The CERN initiative is seen as a means of creating the original conditions from which the universe (as it is now known) is derivative. Given the quality of the mathematics involved in both cases, there is surely a degree of equivalence to be explored between that challenge and the destructive financial "derivatives" so creatively elaborated for the exploitation of a virtual world completely divorced from the original reality in which people live. Such a comparison notably has merit given the contrast between the integrative simplicity of lived experience and the complexity of that world of derivatives -- incomprehensible to all but the few.
12: Hyperdimensionality and emergence of an architectural analogue to the arch: The geometric progression beyond "pillars" and "poles" -- and a recognition of the potential for "variable geometry" in governance -- is helpfully carried by the capacity to make use of polyhedra of varying degrees of complexity. The potential of such a polyhedral pattern language becomes all the more apparent when the possible transformations of such polyhedra are considered as illustrated in the images above. Whilst the simpler polyhedra can already be used to carry sets of categories (values, strategies, organizations), the possible transformations offer interesting challenges to comprhension of their potential significance in resolving the strategic dilemmas associated with thinking of lower dimensionality. In contrast with the complexity of "derivatives" and the specialized knowledge held by many disciplines, polyhedra -- even of great complexity -- lend themselves readily to a higher degree of intuitive comprehension as visualizations. As such they are indicative of the wider credibility of structures of governance based upon them.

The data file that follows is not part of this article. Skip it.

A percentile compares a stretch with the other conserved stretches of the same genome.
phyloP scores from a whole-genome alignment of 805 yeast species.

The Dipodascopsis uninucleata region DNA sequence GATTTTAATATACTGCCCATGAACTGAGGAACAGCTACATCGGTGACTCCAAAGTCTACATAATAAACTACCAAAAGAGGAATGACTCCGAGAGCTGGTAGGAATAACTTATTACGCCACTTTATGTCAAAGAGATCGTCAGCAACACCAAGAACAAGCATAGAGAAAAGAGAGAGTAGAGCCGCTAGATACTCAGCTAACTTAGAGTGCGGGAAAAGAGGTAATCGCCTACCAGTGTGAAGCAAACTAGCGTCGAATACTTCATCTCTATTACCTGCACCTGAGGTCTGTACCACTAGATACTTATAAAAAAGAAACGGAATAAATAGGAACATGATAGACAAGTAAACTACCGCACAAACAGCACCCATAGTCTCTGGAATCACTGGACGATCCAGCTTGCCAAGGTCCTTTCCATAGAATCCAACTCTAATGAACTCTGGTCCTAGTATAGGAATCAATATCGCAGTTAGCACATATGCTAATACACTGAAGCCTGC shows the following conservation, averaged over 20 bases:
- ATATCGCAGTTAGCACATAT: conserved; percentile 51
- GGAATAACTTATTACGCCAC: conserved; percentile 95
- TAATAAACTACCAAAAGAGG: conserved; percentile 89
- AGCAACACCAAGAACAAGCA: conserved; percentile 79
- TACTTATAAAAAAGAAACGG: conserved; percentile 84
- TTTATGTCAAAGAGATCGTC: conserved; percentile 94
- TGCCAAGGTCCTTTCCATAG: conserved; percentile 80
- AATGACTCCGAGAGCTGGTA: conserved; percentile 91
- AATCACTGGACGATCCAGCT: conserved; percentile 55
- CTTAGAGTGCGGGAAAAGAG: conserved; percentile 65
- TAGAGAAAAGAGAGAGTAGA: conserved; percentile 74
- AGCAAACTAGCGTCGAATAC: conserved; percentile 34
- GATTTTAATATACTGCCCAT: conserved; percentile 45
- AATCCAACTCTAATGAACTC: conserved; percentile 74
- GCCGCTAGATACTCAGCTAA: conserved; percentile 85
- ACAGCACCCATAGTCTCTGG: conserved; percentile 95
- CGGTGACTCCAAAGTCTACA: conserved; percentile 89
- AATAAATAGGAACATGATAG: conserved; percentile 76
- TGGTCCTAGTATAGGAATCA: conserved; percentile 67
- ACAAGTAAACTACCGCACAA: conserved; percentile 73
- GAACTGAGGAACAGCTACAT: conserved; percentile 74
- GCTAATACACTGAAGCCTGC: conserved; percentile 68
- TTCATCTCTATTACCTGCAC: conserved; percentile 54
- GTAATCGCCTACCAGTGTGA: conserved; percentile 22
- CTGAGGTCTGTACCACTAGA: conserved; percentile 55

As a challenge to the imagination, the software package used raises valuable questions as to significance of the geometry of duals and the various ways of morphing to them. However its use raises the further challenge of 4-D explorations, that it enables, and the possibility that the kinds of reconciliation sought in governance may only be possible within structures of that kind.
As suggested by the CERN initiative, through which opposing beams of positive values are appropriately handled, there is the possibility that an institutional analogue to the fundamental architectural role of the arch may be achieved through such explorations. Such possibilities have been variously considered elsewhwere (Hyperaction through Hypercomprehension and Hyperdrive -- necessary complement to proliferation of hypermedia in hypersociety, 2006; Comprehension of Requisite Variety for Sustainable Psychosocial Dynamics: transforming a matrix classification onto intertwined tori, 2006; Hyperspace Clues to the Psychology of the Pattern that Connects, 2003).